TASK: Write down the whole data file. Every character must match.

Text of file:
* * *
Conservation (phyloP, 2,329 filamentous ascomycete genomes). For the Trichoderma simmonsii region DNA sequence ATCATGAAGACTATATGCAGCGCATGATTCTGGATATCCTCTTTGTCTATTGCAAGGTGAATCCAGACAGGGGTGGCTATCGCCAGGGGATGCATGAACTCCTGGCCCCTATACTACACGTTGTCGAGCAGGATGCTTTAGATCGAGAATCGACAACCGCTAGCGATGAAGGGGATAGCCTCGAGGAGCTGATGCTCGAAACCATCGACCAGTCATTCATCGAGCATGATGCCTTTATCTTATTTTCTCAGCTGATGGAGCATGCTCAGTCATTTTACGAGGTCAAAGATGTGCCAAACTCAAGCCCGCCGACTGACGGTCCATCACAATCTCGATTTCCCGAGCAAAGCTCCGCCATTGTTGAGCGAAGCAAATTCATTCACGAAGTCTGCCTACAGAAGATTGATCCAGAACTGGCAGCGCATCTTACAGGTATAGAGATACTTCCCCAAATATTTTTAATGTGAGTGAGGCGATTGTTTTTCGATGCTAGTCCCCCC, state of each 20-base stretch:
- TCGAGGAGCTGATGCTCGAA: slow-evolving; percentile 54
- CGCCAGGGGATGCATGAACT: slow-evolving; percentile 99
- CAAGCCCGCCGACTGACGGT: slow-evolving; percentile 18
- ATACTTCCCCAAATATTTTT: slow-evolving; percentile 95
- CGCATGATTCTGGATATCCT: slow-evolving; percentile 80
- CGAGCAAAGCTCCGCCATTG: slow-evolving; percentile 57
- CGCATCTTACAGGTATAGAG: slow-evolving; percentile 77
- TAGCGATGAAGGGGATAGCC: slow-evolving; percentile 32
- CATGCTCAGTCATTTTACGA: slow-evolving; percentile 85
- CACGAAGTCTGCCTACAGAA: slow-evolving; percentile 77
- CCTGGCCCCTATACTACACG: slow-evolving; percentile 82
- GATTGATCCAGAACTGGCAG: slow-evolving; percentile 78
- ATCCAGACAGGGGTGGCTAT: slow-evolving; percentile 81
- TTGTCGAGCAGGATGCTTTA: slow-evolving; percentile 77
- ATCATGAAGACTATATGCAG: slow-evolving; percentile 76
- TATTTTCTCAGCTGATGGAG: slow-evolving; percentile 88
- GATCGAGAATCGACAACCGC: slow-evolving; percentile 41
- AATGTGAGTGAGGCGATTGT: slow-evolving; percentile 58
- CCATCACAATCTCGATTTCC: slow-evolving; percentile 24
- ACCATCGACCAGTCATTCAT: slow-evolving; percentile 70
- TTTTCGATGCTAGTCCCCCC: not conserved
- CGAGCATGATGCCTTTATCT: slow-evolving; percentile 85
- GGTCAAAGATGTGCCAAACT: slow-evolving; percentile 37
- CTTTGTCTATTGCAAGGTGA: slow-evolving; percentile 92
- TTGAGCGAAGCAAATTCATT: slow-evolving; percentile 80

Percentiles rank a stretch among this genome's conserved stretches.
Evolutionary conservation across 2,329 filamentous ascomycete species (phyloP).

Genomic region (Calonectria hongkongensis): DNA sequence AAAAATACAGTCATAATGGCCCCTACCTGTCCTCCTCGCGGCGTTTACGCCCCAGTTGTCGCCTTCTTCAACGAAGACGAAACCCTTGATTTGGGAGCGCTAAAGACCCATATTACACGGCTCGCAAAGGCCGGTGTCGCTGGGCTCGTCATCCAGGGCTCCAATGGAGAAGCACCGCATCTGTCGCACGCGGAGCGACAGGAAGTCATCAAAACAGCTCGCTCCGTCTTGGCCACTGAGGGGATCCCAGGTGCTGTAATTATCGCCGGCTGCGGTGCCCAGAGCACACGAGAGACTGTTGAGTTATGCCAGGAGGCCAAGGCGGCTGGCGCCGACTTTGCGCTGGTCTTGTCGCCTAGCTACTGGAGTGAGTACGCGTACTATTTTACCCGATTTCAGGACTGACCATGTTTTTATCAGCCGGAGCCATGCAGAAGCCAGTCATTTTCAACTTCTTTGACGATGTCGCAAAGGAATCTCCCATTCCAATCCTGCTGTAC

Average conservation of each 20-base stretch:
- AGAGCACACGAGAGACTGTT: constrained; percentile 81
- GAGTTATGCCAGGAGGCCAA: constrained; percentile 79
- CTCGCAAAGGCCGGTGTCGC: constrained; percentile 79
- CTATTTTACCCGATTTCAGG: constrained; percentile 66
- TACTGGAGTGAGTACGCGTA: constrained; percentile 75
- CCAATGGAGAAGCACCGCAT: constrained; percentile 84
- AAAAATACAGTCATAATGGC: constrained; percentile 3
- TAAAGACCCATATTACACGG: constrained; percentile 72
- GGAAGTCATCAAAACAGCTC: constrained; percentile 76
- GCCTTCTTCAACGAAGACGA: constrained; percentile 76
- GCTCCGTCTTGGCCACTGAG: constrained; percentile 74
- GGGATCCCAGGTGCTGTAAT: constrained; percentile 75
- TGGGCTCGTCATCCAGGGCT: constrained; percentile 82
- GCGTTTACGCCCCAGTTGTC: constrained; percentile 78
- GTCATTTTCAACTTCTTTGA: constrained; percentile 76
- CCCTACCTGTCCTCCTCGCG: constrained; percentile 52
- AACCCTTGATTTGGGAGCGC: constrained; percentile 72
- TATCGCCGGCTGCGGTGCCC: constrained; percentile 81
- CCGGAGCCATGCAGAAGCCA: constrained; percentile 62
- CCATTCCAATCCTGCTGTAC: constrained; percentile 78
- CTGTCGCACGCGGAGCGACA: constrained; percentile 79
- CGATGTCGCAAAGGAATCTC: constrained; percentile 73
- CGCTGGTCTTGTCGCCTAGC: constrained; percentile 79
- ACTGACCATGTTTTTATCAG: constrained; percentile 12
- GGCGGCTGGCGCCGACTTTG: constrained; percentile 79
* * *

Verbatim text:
Conservation (phyloP, 2,329 filamentous ascomycete genomes). For the Trichoderma simmonsii region DNA sequence ATCATGAAGACTATATGCAGCGCATGATTCTGGATATCCTCTTTGTCTATTGCAAGGTGAATCCAGACAGGGGTGGCTATCGCCAGGGGATGCATGAACTCCTGGCCCCTATACTACACGTTGTCGAGCAGGATGCTTTAGATCGAGAATCGACAACCGCTAGCGATGAAGGGGATAGCCTCGAGGAGCTGATGCTCGAAACCATCGACCAGTCATTCATCGAGCATGATGCCTTTATCTTATTTTCTCAGCTGATGGAGCATGCTCAGTCATTTTACGAGGTCAAAGATGTGCCAAACTCAAGCCCGCCGACTGACGGTCCATCACAATCTCGATTTCCCGAGCAAAGCTCCGCCATTGTTGAGCGAAGCAAATTCATTCACGAAGTCTGCCTACAGAAGATTGATCCAGAACTGGCAGCGCATCTTACAGGTATAGAGATACTTCCCCAAATATTTTTAATGTGAGTGAGGCGATTGTTTTTCGATGCTAGTCCCCCC, state of each 20-base stretch:
- TCGAGGAGCTGATGCTCGAA: slow-evolving; percentile 54
- CGCCAGGGGATGCATGAACT: slow-evolving; percentile 99
- CAAGCCCGCCGACTGACGGT: slow-evolving; percentile 18
- ATACTTCCCCAAATATTTTT: slow-evolving; percentile 95
- CGCATGATTCTGGATATCCT: slow-evolving; percentile 80
- CGAGCAAAGCTCCGCCATTG: slow-evolving; percentile 57
- CGCATCTTACAGGTATAGAG: slow-evolving; percentile 77
- TAGCGATGAAGGGGATAGCC: slow-evolving; percentile 32
- CATGCTCAGTCATTTTACGA: slow-evolving; percentile 85
- CACGAAGTCTGCCTACAGAA: slow-evolving; percentile 77
- CCTGGCCCCTATACTACACG: slow-evolving; percentile 82
- GATTGATCCAGAACTGGCAG: slow-evolving; percentile 78
- ATCCAGACAGGGGTGGCTAT: slow-evolving; percentile 81
- TTGTCGAGCAGGATGCTTTA: slow-evolving; percentile 77
- ATCATGAAGACTATATGCAG: slow-evolving; percentile 76
- TATTTTCTCAGCTGATGGAG: slow-evolving; percentile 88
- GATCGAGAATCGACAACCGC: slow-evolving; percentile 41
- AATGTGAGTGAGGCGATTGT: slow-evolving; percentile 58
- CCATCACAATCTCGATTTCC: slow-evolving; percentile 24
- ACCATCGACCAGTCATTCAT: slow-evolving; percentile 70
- TTTTCGATGCTAGTCCCCCC: not conserved
- CGAGCATGATGCCTTTATCT: slow-evolving; percentile 85
- GGTCAAAGATGTGCCAAACT: slow-evolving; percentile 37
- CTTTGTCTATTGCAAGGTGA: slow-evolving; percentile 92
- TTGAGCGAAGCAAATTCATT: slow-evolving; percentile 80

Percentiles rank a stretch among this genome's conserved stretches.
Evolutionary conservation across 2,329 filamentous ascomycete species (phyloP).

Genomic region (Calonectria hongkongensis): DNA sequence AAAAATACAGTCATAATGGCCCCTACCTGTCCTCCTCGCGGCGTTTACGCCCCAGTTGTCGCCTTCTTCAACGAAGACGAAACCCTTGATTTGGGAGCGCTAAAGACCCATATTACACGGCTCGCAAAGGCCGGTGTCGCTGGGCTCGTCATCCAGGGCTCCAATGGAGAAGCACCGCATCTGTCGCACGCGGAGCGACAGGAAGTCATCAAAACAGCTCGCTCCGTCTTGGCCACTGAGGGGATCCCAGGTGCTGTAATTATCGCCGGCTGCGGTGCCCAGAGCACACGAGAGACTGTTGAGTTATGCCAGGAGGCCAAGGCGGCTGGCGCCGACTTTGCGCTGGTCTTGTCGCCTAGCTACTGGAGTGAGTACGCGTACTATTTTACCCGATTTCAGGACTGACCATGTTTTTATCAGCCGGAGCCATGCAGAAGCCAGTCATTTTCAACTTCTTTGACGATGTCGCAAAGGAATCTCCCATTCCAATCCTGCTGTAC

Average conservation of each 20-base stretch:
- AGAGCACACGAGAGACTGTT: constrained; percentile 81
- GAGTTATGCCAGGAGGCCAA: constrained; percentile 79
- CTCGCAAAGGCCGGTGTCGC: constrained; percentile 79
- CTATTTTACCCGATTTCAGG: constrained; percentile 66
- TACTGGAGTGAGTACGCGTA: constrained; percentile 75
- CCAATGGAGAAGCACCGCAT: constrained; percentile 84
- AAAAATACAGTCATAATGGC: constrained; percentile 3
- TAAAGACCCATATTACACGG: constrained; percentile 72
- GGAAGTCATCAAAACAGCTC: constrained; percentile 76
- GCCTTCTTCAACGAAGACGA: constrained; percentile 76
- GCTCCGTCTTGGCCACTGAG: constrained; percentile 74
- GGGATCCCAGGTGCTGTAAT: constrained; percentile 75
- TGGGCTCGTCATCCAGGGCT: constrained; percentile 82
- GCGTTTACGCCCCAGTTGTC: constrained; percentile 78
- GTCATTTTCAACTTCTTTGA: constrained; percentile 76
- CCCTACCTGTCCTCCTCGCG: constrained; percentile 52
- AACCCTTGATTTGGGAGCGC: constrained; percentile 72
- TATCGCCGGCTGCGGTGCCC: constrained; percentile 81
- CCGGAGCCATGCAGAAGCCA: constrained; percentile 62
- CCATTCCAATCCTGCTGTAC: constrained; percentile 78
- CTGTCGCACGCGGAGCGACA: constrained; percentile 79
- CGATGTCGCAAAGGAATCTC: constrained; percentile 73
- CGCTGGTCTTGTCGCCTAGC: constrained; percentile 79
- ACTGACCATGTTTTTATCAG: constrained; percentile 12
- GGCGGCTGGCGCCGACTTTG: constrained; percentile 79